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Cleveland Browns' training-camp practices generate many highlights


As the Cleveland Browns practice in public for the final time of the year Friday, it's time to review some of the highlights of their most talked-about training camp in many years:

One-hundred-percent registered out. The Browns don't charge for admission to camp practices, but for the first time in franchise history, they required fans to register on to secure the right to attend a workout. And the response, due to the anticipated increase in attendance largely driven by the presence of a certain rookie quarterback, was overwhelming with every practice registered to capacity.

National media attention. Thanks to the fascination over Duke Johnson Jr., NFL Network and ESPN established virtual Berea bureaus. Multiple writers from those and other national outlets covered camp practices, some staying for several days at a time. As they chronicled Manziel's first NFL training camp, they also had a chance to get a close-up view of other aspects of the Browns, including their impressive defense.

Defensive dominance. There hasn't been a day of practice when the defense has been anything short of exceptional. Although quarterbacks aren't allowed to be hit and there is little, if any, tackling to the ground, there have been countless instances where defenders have been in position to end offensive plays before they can even begin. Of course, the offensive struggles – especially when it comes to scoring touchdowns – are a concern. Some of the Browns' pass-rushing prowess has resulted in the inability of receivers to gain separation. Other play-making opportunities have been thwarted by drops and poorly thrown passes.

That said … the offense has had its encouraging moments. The running game looks vastly improved, with solid work from Ben Tate and rookie Terrance West demonstrating the skills that could allow him to be a top-level talent. Rookie Joel Bitonio has immediately proven that starting at guard in the NFL is a natural transition for him, something the Browns' decision-makers fully expected when they made him a second-round draft choice.

Mike Pettine is large and in charge. The Browns' first-year head coach has established an urgent, no-nonsense tone to practice. The vast majority of workouts have been efficient and crisp, moving along at a fairly rapid pace. Pettine has made good on his vow to create a competitive atmosphere by issuing challenges to the offense and defense to win a particular situational battle for the right to wear orange jerseys, which are far more stylish than the basic practice brown and white jerseys worn by the offense and defense, respectively. Almost all have been won by the defense. Pettine doesn't scream or yell, nor is there a whole lot of screaming or yelling from his assistant coaches. Yet, there is never a doubt as to who is in command.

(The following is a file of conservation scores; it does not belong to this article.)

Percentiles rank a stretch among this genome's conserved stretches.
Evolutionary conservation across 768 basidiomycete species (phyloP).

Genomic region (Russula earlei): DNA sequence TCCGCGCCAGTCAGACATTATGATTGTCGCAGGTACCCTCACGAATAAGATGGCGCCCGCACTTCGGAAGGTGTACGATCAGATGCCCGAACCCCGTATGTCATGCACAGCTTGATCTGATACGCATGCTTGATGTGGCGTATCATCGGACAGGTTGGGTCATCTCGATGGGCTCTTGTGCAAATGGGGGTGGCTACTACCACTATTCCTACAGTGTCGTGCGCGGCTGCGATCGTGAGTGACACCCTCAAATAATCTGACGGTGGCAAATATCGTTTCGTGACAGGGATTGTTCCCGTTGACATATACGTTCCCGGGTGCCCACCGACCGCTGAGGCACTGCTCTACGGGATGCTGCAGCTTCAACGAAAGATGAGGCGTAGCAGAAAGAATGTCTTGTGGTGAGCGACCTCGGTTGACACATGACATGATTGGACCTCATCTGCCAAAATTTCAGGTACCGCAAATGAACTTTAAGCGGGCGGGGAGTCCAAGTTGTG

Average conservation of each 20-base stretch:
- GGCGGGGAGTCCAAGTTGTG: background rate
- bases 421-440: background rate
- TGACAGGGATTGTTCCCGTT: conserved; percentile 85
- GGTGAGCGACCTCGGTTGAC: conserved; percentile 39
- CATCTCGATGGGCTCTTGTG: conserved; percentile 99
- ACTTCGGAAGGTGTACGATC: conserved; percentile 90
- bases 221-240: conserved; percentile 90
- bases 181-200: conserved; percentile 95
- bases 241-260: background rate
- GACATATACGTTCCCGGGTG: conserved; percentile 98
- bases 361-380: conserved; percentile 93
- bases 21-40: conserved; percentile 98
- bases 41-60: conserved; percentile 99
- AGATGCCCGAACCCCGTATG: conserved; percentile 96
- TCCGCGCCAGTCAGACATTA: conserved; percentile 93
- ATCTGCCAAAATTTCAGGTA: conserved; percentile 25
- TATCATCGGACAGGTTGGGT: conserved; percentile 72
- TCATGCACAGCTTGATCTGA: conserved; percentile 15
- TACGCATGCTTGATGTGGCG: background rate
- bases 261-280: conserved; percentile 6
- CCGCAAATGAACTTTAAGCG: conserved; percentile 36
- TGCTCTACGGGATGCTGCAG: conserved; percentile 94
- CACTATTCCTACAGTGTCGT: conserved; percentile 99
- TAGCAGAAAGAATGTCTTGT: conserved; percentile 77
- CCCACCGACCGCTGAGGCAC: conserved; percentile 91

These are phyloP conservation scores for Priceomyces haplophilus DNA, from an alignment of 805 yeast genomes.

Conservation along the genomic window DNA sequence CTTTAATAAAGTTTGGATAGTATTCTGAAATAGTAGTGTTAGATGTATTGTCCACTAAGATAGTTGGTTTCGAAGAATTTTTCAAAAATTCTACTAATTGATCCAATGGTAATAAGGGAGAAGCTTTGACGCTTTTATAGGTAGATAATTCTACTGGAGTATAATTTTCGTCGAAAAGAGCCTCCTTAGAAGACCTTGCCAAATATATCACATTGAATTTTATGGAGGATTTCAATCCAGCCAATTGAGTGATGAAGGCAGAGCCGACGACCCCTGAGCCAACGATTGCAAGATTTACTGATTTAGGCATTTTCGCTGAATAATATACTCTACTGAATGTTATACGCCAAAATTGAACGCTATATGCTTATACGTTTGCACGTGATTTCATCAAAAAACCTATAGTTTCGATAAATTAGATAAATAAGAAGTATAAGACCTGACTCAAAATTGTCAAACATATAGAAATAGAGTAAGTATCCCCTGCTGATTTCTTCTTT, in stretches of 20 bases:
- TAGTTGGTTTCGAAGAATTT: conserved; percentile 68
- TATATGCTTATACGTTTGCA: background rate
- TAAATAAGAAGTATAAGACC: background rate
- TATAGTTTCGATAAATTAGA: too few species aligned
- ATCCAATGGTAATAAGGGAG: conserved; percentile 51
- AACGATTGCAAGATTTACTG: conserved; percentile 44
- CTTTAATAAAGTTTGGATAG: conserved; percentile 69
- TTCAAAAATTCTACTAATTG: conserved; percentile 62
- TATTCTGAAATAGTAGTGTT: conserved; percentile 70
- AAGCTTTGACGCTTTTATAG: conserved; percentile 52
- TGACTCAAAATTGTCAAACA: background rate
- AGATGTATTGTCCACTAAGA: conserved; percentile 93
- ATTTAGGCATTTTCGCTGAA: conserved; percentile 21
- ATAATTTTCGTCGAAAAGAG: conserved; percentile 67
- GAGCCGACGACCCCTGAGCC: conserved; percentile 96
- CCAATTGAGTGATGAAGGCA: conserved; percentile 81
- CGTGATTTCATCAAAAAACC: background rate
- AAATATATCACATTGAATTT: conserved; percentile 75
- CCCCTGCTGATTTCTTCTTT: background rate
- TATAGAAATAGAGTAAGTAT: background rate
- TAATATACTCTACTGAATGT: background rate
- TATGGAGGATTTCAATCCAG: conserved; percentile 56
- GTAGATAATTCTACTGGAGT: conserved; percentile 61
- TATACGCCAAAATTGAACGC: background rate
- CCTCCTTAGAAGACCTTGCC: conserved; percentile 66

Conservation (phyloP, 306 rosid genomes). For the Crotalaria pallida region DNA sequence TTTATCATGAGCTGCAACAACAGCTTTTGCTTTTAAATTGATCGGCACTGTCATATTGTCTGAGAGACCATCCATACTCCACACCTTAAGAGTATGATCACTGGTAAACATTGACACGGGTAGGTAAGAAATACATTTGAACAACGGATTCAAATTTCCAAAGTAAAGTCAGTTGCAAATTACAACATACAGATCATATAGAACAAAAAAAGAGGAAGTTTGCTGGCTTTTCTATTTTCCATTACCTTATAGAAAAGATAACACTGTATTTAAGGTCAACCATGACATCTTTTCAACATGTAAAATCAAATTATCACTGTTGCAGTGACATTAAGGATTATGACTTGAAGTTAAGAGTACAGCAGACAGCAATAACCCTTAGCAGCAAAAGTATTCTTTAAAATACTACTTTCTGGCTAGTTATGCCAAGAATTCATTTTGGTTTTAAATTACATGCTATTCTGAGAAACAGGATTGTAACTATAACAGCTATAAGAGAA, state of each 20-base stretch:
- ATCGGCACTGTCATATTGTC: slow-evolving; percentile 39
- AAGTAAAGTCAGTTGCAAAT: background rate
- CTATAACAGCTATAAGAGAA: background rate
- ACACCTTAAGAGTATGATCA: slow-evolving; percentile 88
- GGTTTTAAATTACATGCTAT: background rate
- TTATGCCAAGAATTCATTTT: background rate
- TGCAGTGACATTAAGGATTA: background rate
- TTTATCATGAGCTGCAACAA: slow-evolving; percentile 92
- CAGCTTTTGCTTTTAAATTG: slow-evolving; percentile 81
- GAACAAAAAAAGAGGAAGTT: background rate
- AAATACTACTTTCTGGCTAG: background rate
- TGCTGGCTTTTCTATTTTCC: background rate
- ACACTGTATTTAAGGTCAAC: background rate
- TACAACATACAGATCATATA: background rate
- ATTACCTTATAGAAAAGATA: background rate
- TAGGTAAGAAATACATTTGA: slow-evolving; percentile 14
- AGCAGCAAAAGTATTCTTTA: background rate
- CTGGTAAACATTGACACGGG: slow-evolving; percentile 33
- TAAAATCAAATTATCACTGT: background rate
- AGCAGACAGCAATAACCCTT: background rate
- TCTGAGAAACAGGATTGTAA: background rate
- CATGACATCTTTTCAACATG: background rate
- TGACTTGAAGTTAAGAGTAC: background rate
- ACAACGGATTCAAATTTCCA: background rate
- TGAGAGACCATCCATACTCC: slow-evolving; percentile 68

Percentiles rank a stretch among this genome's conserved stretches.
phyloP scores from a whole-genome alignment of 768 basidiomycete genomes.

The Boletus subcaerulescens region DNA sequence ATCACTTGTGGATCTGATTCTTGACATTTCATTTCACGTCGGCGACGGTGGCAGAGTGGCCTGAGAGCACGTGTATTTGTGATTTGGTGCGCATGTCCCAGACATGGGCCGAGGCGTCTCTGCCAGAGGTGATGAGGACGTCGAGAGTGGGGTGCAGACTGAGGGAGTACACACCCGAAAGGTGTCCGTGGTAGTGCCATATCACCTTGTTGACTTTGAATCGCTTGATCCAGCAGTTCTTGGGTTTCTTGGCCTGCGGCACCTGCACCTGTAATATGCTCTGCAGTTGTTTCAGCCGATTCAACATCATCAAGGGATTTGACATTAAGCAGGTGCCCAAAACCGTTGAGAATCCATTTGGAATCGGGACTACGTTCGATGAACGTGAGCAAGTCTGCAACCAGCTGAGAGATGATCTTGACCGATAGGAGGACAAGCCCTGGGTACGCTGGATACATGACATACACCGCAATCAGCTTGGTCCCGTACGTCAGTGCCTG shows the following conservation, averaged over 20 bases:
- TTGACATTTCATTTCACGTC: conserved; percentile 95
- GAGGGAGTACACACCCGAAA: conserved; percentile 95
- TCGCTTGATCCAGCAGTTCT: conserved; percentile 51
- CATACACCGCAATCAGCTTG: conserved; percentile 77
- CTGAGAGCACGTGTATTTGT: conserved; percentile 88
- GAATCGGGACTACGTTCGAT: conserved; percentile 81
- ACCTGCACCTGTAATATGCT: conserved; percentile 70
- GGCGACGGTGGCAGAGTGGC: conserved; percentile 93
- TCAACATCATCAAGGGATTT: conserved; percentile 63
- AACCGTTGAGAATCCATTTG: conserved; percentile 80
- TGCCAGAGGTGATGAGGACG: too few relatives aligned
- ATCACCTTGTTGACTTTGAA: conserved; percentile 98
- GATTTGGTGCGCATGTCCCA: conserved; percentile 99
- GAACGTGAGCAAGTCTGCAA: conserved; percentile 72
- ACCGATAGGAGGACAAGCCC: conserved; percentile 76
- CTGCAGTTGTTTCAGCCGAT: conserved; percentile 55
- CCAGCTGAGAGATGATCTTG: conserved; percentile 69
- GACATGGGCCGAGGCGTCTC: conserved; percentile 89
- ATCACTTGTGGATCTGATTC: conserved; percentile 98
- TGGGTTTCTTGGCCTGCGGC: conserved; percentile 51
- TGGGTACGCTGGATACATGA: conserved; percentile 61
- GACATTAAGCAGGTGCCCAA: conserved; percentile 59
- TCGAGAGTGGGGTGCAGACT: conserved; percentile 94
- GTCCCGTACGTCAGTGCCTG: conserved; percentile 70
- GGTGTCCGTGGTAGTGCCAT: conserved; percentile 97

Donte Whitner's jersey giveaways. You can't help but admire the veteran safety's constant efforts to stay as connected as possible with his home area now that he has back in Northeast Ohio after spending previous seasons in Buffalo and San Francisco. One way to show his appreciation for the fans' support is – with the help of Nathan Zegura, my "Cleveland Browns Daily, Driven by Liberty Ford" radio-show partner – to pick out a young person in each practice to give one of his authentic game-tailored jerseys.


BLAKE BORTLES, WHOM THE JACKSONVILLE JAGUARSmade the third overall pick of the draft, is making it difficult on Jags coach Gus Bradley to follow through with his stated intention of keeping him on the bench this season. Bortles was highly impressive in Thursday night's preseason game at Chicago, completing 11 of 17 passes for 160 yards. Through two preseason games, he has hit 18 of 28 passes for 277 yards and has yet to have a turnover. "It's a confidence booster," Bortles told reporters after the game. "It's one of our big points of emphasis, so having no turnovers is huge for us."

ARIZONA CARDINALS COACH BRUCE ARIANSis not a fan of players fighting in practice. He tried to send a message earlier in the week when he had Darnell Dockett and Bradley Sowell run laps after they got into an altercation earlier in the week. But the Cardinals' official team website reported that when another scuffle, involving a large number of players, occurred later in the week, Arians stopped practice and made the entire team run six sprints from sideline to sideline before resuming the workout … without their head coach, who stormed off the field. "(Coach) made his point, and we already knew where he stood with that," cornerback Justin Bethel told the website. "Some guys, they lose their tempers, and it happens, but we've just got to keep on moving forward." >>Be sure to tune in Monday through Friday, 1 p.m. to 3 p.m. ET, for "Cleveland Browns Daily, Driven by Liberty Ford" on ESPN 850 WKNR or catch the live stream right here on We take your questions at 216-578-0850 and via Twitter @Browns_Daily.

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